The movie is said be inspired by the real life tragedy involving the Titanic. Upon it's completion, Titanic was said to be unsinkable, and it was arguably the largest man made ship ever built, at the time period. However, as history also shows, the unsinkable part was far fetched to say the least. The reality is that many people lost their lives on the Titanic maiden voyage, as it's been documented as being one of the most tragic events in history. Before I begin this review, I would like to point out that any criticism that's cited isn't a reflection of my thoughts on the tragic sinking of the Titanic. No, any criticism that I may have is focused purely on the film itself.
Although I do agree with most people that this film would've been a helluva a lot better had it been played out through various points of views of other characters, but I can't judge this movie based on how I think it should have been. No, I can only judge this movie based on what it actually is; which is essentially a tragic love story.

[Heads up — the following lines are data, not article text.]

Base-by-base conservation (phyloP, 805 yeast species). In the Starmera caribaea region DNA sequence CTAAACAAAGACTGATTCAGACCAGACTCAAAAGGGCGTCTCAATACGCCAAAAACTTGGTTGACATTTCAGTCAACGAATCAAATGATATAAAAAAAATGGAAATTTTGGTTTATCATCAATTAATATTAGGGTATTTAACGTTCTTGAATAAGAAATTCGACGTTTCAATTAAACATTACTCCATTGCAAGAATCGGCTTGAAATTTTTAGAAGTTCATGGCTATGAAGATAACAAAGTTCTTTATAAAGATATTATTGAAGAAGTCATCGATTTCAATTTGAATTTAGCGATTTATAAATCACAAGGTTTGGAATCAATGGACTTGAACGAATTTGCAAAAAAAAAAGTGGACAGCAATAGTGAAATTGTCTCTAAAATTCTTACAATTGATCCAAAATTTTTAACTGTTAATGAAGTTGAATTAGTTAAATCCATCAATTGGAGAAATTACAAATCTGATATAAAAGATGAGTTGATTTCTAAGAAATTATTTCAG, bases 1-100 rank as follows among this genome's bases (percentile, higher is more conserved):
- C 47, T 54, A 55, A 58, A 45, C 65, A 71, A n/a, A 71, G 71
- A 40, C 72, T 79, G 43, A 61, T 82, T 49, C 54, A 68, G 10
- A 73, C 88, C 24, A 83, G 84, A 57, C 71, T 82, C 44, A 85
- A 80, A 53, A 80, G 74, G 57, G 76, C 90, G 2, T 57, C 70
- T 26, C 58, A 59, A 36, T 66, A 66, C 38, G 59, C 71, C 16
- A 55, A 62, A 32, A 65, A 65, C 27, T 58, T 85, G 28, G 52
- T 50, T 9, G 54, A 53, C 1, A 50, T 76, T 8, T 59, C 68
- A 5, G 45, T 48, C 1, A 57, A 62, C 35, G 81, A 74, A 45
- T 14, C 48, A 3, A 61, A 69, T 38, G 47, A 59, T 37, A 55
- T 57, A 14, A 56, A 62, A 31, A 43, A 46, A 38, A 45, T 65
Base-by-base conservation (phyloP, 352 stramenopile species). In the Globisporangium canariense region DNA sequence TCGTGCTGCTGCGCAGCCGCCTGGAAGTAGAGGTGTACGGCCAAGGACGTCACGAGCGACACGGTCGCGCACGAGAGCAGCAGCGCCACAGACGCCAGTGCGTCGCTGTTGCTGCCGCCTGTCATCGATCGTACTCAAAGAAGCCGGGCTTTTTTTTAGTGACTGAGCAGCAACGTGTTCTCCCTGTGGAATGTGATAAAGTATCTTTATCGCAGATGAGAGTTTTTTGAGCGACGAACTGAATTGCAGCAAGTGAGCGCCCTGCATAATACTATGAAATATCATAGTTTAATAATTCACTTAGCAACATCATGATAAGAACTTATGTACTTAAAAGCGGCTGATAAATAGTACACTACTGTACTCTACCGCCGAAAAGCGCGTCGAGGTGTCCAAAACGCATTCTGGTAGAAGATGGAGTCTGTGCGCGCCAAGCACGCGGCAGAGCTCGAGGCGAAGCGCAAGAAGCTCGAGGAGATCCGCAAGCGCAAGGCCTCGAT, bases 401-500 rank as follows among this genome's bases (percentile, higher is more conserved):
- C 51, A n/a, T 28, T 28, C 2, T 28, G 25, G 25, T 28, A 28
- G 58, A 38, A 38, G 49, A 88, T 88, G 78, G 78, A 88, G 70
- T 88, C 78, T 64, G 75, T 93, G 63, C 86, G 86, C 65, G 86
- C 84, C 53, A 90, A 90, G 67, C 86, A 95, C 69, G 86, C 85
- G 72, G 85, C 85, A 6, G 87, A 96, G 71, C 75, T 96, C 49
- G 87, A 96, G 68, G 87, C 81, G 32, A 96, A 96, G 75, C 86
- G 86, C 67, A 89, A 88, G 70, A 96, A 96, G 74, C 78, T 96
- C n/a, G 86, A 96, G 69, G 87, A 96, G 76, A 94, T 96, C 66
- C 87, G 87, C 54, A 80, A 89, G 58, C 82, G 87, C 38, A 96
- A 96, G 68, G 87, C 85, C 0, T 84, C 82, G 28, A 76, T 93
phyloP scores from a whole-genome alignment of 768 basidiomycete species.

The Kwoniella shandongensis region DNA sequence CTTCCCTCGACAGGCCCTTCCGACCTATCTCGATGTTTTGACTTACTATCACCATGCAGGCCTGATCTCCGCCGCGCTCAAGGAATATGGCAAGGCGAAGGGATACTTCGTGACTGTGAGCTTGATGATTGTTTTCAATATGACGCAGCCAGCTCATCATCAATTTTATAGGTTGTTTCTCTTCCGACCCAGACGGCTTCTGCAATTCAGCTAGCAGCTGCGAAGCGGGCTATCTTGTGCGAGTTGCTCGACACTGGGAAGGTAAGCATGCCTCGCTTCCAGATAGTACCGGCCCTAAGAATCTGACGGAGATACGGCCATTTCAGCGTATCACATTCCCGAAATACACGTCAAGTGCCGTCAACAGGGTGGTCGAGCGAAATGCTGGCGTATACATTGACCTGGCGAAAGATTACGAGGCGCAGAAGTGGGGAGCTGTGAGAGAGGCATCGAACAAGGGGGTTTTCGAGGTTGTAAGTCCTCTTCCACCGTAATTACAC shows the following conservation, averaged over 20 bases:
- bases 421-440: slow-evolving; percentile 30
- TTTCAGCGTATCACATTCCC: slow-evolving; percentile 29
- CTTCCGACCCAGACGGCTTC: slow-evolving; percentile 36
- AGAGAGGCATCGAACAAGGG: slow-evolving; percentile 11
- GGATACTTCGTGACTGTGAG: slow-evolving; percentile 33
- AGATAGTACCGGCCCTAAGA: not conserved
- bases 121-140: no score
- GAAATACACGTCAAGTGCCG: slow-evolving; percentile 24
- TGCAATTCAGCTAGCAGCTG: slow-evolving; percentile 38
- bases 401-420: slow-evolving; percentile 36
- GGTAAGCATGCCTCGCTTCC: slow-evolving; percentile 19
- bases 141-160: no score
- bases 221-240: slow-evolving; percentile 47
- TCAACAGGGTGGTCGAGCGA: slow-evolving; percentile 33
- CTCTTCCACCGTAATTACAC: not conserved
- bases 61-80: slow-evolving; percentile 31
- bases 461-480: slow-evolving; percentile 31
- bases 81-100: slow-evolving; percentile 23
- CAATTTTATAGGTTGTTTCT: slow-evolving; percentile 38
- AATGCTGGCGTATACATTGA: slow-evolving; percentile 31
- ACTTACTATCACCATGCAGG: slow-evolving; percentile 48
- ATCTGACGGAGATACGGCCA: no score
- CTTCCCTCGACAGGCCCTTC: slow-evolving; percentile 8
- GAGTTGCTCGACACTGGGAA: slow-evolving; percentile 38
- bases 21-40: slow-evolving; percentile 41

It's not a bad movie at all if you want me to be brutally honest, as I certainly liked it a lot. Granted, I would hardly call it the greatest love story of all time, as that would absurd. Hell, I wouldn't even put this film in my top ten to be honest, which is why I would say the movie is a bit over rated. Of course, this leads me to a perplexing dilemma though about "Titanic."
On the one hand, I do agree that this was a great love story, and it had a lot of great memorable scenes that make it timeless. I thought Kate Winslet was excellent in her performance, as she certainly carried her part well. As for Leonardo DiCaprio, I still say this isn't his best movie, but for the way his character was written, he still manages to pull off the part rather well. The musical score and soundtrack are very memorable, and you have to applaud James Cameron for his exquisite level of detail to the scenery of the movie itself. Not only did James Cameron nail the look, and setting, for the era the movie takes place in, but you have to really tip your hat off to Mr. Cameron to the level of detail he put into this movie's re-release.